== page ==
Released at last: the Katyn execution order signed by Stalin

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The Independent Online

Russia made public for the first time yesterday documents relating to the 1940 execution of 22,000 Polish officers by the Soviet NKVD secret police, including an order signed by dictator Joseph Stalin.

President Dmitry Medvedev released the material in the latest of a flurry of gestures of solidarity with Warsaw since Polish President Lech Kaczynski, his wife and 94 officials were killed on 10 April in a plane crash on their way to a ceremony commemorating the Katyn massacre in western Russia.

Russia's Federal Archive Service, or Rosarkhiv, published on its website scanned photos of several documents, including a 5 March, 1940, note from NKVD head Lavrenty Beria – signed by Stalin and three other members of the Soviet Politburo – ordering the execution of Polish "nationalists and counter-revolutionaries".

Mr Medvedev described the publication as a "duty". "Let people see it, let them know who made the decision to kill the Polish officers," he said during a trip to Copenhagen. "It's all there in the documents. All signatures are there, all the faces are known."

The Russian President added that he had ordered a number of Katyn documents still in Russia's hands to be passed to Warsaw.

Katyn is an enduring symbol for Poles of their suffering at Soviet hands. For decades, Moscow blamed the Nazis for the massacre and only acknowledged its responsibility in 1990, a year after the fall of communism in Poland. The Kremlin has resisted calls to brand the massacre genocide.

The published documents and their contents have been known to historians, politicians and families of those killed since the early 1990s but this is the first time most Russians have been able to see the scanned originals.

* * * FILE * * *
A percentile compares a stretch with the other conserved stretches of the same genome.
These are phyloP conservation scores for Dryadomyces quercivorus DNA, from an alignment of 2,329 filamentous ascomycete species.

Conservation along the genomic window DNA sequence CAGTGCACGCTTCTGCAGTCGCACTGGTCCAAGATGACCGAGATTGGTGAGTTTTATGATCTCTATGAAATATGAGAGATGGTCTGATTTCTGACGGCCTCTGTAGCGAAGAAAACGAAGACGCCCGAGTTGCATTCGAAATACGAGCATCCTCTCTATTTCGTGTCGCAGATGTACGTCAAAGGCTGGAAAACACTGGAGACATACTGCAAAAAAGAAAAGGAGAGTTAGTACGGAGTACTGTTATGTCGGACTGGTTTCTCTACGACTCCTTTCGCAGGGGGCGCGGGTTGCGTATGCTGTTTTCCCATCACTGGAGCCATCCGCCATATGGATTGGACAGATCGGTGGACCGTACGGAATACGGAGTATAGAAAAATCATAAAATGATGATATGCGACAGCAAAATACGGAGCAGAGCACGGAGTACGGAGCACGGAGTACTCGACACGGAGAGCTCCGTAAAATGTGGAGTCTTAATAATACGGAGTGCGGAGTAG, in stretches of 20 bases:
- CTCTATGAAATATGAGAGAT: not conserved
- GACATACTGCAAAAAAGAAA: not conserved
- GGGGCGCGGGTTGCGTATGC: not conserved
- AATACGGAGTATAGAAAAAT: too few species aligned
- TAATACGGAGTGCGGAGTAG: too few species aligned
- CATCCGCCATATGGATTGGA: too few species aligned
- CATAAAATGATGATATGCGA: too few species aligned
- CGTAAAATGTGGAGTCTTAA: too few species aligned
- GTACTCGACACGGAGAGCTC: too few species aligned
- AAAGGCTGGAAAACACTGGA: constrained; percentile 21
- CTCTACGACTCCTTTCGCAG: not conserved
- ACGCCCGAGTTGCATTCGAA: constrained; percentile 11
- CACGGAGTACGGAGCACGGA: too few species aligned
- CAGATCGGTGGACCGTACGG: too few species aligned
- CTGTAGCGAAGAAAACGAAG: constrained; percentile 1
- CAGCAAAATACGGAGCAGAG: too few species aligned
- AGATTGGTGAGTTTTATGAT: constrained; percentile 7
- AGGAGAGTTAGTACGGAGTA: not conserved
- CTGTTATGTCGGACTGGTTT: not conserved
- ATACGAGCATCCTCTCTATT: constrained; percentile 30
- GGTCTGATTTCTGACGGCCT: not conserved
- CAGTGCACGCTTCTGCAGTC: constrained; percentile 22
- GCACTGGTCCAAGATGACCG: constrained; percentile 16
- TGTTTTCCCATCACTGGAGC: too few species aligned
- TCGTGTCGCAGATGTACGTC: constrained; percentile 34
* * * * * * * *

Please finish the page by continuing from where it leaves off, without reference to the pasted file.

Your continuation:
"Until now there still have been different perceptions, some doubts about who did it," said Vladimir Tarasov, deputy head of Rosarkhiv. "We wanted to dispel the doubts.

"Today's official publication is symbolic but important," said Yan Rachinski, one of the leaders of the human rights group Memorial which focuses on crimes of the Soviet period.

The publication is also a further sign that long-running tensions between Russia and Poland are easing. Mr Medvedev braved the closure of European airspace caused by a volcanic ash cloud on 18 April to attend Mr Kaczynski's funeral in Krakow and to tell Poles he hoped the tragedy could bring the two nations closer.

Last week, Russia's Supreme Court ordered the Moscow City Court to consider Memorial's appeal seeking declassification of a 2004 decision by military prosecutors to drop an investigation into the Katyn massacre.

"Let's hope that today's official publication on an official website is a step in that direction [of declassification]," Mr Rachinski said.

There are 183 volumes of documents relating to the 1990-2004 investigation, and 116 of them are still closed.

Mr Tarasov said no serious historian doubted the authenticity of the published documents. But Russia's opposition Communist Party still rejects them as false and insists the murder was committed by the Nazis. Last week, the party issued a letter to Mr Medvedev asking for a new investigation, referring to "insulting anti-Russian mourning ceremonies" at Katyn.

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